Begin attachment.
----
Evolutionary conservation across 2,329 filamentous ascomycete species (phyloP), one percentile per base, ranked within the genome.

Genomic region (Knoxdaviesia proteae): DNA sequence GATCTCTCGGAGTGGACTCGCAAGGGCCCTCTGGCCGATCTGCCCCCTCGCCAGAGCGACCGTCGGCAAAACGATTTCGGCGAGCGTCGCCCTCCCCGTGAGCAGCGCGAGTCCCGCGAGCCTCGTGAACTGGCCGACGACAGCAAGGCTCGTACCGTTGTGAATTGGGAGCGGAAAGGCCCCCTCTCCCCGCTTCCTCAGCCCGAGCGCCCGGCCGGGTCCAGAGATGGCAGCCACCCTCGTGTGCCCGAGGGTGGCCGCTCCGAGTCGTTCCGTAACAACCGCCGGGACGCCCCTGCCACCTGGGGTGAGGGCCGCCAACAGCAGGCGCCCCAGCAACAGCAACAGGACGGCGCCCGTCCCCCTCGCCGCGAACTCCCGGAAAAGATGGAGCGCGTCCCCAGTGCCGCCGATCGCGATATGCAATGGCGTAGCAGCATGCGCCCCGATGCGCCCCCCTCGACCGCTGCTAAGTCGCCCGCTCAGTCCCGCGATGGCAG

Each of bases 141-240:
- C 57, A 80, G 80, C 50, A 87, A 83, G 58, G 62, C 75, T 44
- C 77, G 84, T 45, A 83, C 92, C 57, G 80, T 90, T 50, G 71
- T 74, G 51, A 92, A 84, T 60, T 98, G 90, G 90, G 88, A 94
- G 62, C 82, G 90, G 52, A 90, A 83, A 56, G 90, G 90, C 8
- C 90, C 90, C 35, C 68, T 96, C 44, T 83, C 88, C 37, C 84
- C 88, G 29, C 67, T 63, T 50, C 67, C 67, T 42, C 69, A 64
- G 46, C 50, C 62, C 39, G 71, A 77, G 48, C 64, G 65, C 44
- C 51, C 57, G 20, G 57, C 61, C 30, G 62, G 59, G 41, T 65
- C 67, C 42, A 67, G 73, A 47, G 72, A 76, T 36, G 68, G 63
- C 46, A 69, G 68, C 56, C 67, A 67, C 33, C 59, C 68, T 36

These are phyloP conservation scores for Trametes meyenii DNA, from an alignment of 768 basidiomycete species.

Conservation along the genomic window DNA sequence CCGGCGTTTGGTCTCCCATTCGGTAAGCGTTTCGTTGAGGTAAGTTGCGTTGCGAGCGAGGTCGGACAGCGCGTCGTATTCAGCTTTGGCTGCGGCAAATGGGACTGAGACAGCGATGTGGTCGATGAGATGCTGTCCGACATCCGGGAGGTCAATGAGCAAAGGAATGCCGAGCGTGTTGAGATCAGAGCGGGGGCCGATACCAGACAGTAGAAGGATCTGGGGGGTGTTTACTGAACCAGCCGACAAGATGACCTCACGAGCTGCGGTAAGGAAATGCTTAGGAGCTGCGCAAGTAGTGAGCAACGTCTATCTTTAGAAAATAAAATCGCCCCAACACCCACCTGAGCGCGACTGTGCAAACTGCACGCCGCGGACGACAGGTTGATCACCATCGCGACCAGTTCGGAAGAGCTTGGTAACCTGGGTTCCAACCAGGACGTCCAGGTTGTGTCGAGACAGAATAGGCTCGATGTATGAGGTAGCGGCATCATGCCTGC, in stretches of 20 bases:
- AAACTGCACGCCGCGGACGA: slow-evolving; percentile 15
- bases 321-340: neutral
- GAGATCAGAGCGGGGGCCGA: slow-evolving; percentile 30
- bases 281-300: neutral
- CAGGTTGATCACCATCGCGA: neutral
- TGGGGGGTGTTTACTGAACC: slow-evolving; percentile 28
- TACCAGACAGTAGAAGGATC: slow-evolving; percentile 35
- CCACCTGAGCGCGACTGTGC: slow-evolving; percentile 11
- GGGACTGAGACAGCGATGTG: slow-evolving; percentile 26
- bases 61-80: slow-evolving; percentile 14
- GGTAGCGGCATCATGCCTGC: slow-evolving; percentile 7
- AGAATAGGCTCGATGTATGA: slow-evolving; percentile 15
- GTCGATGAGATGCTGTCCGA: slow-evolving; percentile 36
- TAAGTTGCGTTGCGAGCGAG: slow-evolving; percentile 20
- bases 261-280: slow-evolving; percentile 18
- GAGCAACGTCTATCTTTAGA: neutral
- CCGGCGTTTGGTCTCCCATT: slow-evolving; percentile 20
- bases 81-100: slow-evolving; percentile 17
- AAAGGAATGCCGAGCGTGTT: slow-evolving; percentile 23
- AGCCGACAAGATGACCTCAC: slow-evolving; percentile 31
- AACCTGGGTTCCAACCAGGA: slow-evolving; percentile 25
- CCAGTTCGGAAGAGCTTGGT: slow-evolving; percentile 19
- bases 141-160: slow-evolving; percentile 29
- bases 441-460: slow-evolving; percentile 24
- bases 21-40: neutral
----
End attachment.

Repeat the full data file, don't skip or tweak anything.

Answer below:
Evolutionary conservation across 2,329 filamentous ascomycete species (phyloP), one percentile per base, ranked within the genome.

Genomic region (Knoxdaviesia proteae): DNA sequence GATCTCTCGGAGTGGACTCGCAAGGGCCCTCTGGCCGATCTGCCCCCTCGCCAGAGCGACCGTCGGCAAAACGATTTCGGCGAGCGTCGCCCTCCCCGTGAGCAGCGCGAGTCCCGCGAGCCTCGTGAACTGGCCGACGACAGCAAGGCTCGTACCGTTGTGAATTGGGAGCGGAAAGGCCCCCTCTCCCCGCTTCCTCAGCCCGAGCGCCCGGCCGGGTCCAGAGATGGCAGCCACCCTCGTGTGCCCGAGGGTGGCCGCTCCGAGTCGTTCCGTAACAACCGCCGGGACGCCCCTGCCACCTGGGGTGAGGGCCGCCAACAGCAGGCGCCCCAGCAACAGCAACAGGACGGCGCCCGTCCCCCTCGCCGCGAACTCCCGGAAAAGATGGAGCGCGTCCCCAGTGCCGCCGATCGCGATATGCAATGGCGTAGCAGCATGCGCCCCGATGCGCCCCCCTCGACCGCTGCTAAGTCGCCCGCTCAGTCCCGCGATGGCAG

Each of bases 141-240:
- C 57, A 80, G 80, C 50, A 87, A 83, G 58, G 62, C 75, T 44
- C 77, G 84, T 45, A 83, C 92, C 57, G 80, T 90, T 50, G 71
- T 74, G 51, A 92, A 84, T 60, T 98, G 90, G 90, G 88, A 94
- G 62, C 82, G 90, G 52, A 90, A 83, A 56, G 90, G 90, C 8
- C 90, C 90, C 35, C 68, T 96, C 44, T 83, C 88, C 37, C 84
- C 88, G 29, C 67, T 63, T 50, C 67, C 67, T 42, C 69, A 64
- G 46, C 50, C 62, C 39, G 71, A 77, G 48, C 64, G 65, C 44
- C 51, C 57, G 20, G 57, C 61, C 30, G 62, G 59, G 41, T 65
- C 67, C 42, A 67, G 73, A 47, G 72, A 76, T 36, G 68, G 63
- C 46, A 69, G 68, C 56, C 67, A 67, C 33, C 59, C 68, T 36

These are phyloP conservation scores for Trametes meyenii DNA, from an alignment of 768 basidiomycete species.

Conservation along the genomic window DNA sequence CCGGCGTTTGGTCTCCCATTCGGTAAGCGTTTCGTTGAGGTAAGTTGCGTTGCGAGCGAGGTCGGACAGCGCGTCGTATTCAGCTTTGGCTGCGGCAAATGGGACTGAGACAGCGATGTGGTCGATGAGATGCTGTCCGACATCCGGGAGGTCAATGAGCAAAGGAATGCCGAGCGTGTTGAGATCAGAGCGGGGGCCGATACCAGACAGTAGAAGGATCTGGGGGGTGTTTACTGAACCAGCCGACAAGATGACCTCACGAGCTGCGGTAAGGAAATGCTTAGGAGCTGCGCAAGTAGTGAGCAACGTCTATCTTTAGAAAATAAAATCGCCCCAACACCCACCTGAGCGCGACTGTGCAAACTGCACGCCGCGGACGACAGGTTGATCACCATCGCGACCAGTTCGGAAGAGCTTGGTAACCTGGGTTCCAACCAGGACGTCCAGGTTGTGTCGAGACAGAATAGGCTCGATGTATGAGGTAGCGGCATCATGCCTGC, in stretches of 20 bases:
- AAACTGCACGCCGCGGACGA: slow-evolving; percentile 15
- bases 321-340: neutral
- GAGATCAGAGCGGGGGCCGA: slow-evolving; percentile 30
- bases 281-300: neutral
- CAGGTTGATCACCATCGCGA: neutral
- TGGGGGGTGTTTACTGAACC: slow-evolving; percentile 28
- TACCAGACAGTAGAAGGATC: slow-evolving; percentile 35
- CCACCTGAGCGCGACTGTGC: slow-evolving; percentile 11
- GGGACTGAGACAGCGATGTG: slow-evolving; percentile 26
- bases 61-80: slow-evolving; percentile 14
- GGTAGCGGCATCATGCCTGC: slow-evolving; percentile 7
- AGAATAGGCTCGATGTATGA: slow-evolving; percentile 15
- GTCGATGAGATGCTGTCCGA: slow-evolving; percentile 36
- TAAGTTGCGTTGCGAGCGAG: slow-evolving; percentile 20
- bases 261-280: slow-evolving; percentile 18
- GAGCAACGTCTATCTTTAGA: neutral
- CCGGCGTTTGGTCTCCCATT: slow-evolving; percentile 20
- bases 81-100: slow-evolving; percentile 17
- AAAGGAATGCCGAGCGTGTT: slow-evolving; percentile 23
- AGCCGACAAGATGACCTCAC: slow-evolving; percentile 31
- AACCTGGGTTCCAACCAGGA: slow-evolving; percentile 25
- CCAGTTCGGAAGAGCTTGGT: slow-evolving; percentile 19
- bases 141-160: slow-evolving; percentile 29
- bases 441-460: slow-evolving; percentile 24
- bases 21-40: neutral